In Beijing we are all supposed to be happy with the great efforts of our beloved leaders to achieve so many blue sky days.
Unfortunately, it’s all a lie and for the past 12 months we live with average AQI values of 150 (i.e. the readings of PM2.5 thanks to the USA Embassy). We all know the Embassy is right and representative of the whole Beijing city area. (the normal limit would be AQI=50)
Even official sources in China are starting to question the validity of the official figures, as reported in China Daily.
Well, in Hong Kong they are in great panick because API figures are going over 100. Lucky people! Can we have your air pleeeeeaaaase?
According to recent studies by the University of Hong Kong and other institutes, air pollution causes about 10,000 deaths per year in the Pearl River Delta including Hong Kong and Macao.
The South China Morning Post reported details on 20 January (see here abbreviated version). Their values: they measure as in Beijing, i.e. micrograms of PM10 per cubic meter.
See here a typical reading from the USA Embassy in Beijing:
21 Jan 2011; 12:15; Past 24hr: PM2.5 avg; 52.9 micrograms; AQI=130; Unhealthy for Sensitive Groups
HKU links pollution to increased mortality risks (by SCMP – Elaine Yau)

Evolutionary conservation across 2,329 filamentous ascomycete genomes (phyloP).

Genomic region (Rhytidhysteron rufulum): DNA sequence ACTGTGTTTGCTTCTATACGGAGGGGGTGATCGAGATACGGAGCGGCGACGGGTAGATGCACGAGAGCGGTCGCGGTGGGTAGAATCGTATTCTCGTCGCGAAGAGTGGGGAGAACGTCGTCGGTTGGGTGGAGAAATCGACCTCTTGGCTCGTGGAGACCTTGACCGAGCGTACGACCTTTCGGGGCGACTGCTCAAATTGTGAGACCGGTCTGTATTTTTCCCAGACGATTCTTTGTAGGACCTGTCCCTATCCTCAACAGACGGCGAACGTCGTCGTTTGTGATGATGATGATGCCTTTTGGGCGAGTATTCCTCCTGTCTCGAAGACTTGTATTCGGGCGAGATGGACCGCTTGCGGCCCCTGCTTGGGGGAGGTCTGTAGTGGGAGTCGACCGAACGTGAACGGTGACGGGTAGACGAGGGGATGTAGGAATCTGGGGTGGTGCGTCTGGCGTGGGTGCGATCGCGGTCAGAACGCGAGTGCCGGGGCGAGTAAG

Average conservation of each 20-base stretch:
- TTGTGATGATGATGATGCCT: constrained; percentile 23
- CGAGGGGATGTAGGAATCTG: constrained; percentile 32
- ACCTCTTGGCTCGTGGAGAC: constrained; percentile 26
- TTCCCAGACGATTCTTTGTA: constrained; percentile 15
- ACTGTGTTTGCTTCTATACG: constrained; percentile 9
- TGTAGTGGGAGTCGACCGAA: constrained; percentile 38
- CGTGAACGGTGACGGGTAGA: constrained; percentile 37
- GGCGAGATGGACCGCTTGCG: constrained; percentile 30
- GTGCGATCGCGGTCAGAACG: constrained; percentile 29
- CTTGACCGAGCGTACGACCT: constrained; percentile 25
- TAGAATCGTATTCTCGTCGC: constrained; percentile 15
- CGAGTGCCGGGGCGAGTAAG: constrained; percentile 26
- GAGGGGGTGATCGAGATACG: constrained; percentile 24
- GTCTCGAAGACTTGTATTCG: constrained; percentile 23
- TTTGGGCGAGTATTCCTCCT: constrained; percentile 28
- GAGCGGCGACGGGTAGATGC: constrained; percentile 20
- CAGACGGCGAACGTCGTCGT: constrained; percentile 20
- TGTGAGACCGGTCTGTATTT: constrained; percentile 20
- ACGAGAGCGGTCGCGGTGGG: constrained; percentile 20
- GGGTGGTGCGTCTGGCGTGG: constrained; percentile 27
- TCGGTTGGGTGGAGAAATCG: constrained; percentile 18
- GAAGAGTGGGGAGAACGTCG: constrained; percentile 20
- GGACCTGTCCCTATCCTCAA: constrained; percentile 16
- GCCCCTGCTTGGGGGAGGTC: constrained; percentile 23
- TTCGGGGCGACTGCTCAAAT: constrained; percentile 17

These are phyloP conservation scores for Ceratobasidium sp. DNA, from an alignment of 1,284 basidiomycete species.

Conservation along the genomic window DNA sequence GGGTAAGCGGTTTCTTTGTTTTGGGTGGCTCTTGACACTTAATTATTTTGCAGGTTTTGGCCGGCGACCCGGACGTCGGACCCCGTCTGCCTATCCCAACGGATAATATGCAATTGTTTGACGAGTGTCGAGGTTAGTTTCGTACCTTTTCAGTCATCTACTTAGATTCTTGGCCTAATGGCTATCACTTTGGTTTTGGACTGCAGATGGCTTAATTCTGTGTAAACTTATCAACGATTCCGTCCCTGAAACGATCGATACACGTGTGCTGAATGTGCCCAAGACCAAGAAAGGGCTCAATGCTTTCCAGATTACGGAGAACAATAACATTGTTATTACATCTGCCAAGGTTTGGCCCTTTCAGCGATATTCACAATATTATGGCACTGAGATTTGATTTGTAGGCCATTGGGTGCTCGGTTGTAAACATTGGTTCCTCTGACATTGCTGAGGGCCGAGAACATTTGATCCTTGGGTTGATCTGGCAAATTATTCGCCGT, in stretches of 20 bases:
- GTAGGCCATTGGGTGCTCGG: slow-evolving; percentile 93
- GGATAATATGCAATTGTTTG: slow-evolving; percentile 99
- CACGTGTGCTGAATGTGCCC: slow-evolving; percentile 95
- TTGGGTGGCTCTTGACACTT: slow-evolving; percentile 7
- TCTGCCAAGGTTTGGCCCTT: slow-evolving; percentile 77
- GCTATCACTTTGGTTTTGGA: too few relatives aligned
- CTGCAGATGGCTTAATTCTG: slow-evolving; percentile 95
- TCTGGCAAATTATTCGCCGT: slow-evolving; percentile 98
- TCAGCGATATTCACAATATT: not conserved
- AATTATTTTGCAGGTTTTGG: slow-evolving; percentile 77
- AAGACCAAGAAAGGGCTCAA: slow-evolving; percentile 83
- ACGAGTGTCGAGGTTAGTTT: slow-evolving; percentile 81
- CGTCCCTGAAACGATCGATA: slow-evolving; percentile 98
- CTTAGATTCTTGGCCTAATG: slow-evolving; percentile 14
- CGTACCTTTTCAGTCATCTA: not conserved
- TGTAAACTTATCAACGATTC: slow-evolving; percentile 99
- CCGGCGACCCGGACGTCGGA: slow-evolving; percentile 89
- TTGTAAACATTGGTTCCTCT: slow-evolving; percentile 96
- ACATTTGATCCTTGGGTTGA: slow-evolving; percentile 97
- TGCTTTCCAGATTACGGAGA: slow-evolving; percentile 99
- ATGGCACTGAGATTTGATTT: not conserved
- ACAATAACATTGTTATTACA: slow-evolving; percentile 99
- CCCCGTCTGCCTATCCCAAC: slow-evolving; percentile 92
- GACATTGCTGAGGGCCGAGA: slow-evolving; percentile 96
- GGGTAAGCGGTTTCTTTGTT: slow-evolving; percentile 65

(pictures are all from SCMP)
For every kilometre of reduced visibility, an additional 70 deaths occurred every year over a decade, a University of Hong Kong survey has found.
Chief researcher Professor Anthony Hedley said visibility was strongly negatively correlated with air pollution, especially with particulates and nitrogen dioxide.
“Loss of visibility kills people,” he said. “The higher the pollutant concentrations, the lower the visibility. Every kilometre in reduced visibility increases our mortality risks.”
The team, which analysed 360,000 deaths between 1996 and 2006 along with data from the Observatory, took into account factors including humidity, temperature and the incidence of flu epidemics.
Postdoctoral fellow in community medicine Professor Lai Hak-kan said that the average visibility in the city over the past four years was 12.6 kilometres, well below the norm of 30 kilometres from a 50-metre structure.
The university’s associate professor in community medicine, Dr Wong Chit-ming, said the situation was alarming. “The visibility in the city was five kilometres yesterday, with 84 micrograms of particulates every cubic metre,” he said.
The World Heath Organisation sets the minimum safety levels at 20 micrograms every cubic metre.
But Hong Kong set the level at 55 micrograms.
Rob Chipman, the chairman of the American Chamber of Commerce in Hong Kong, said last week that pollution was becoming one of the most serious threats to the city’s competitiveness.
The findings of the survey were published in the academic journal Environmental Research.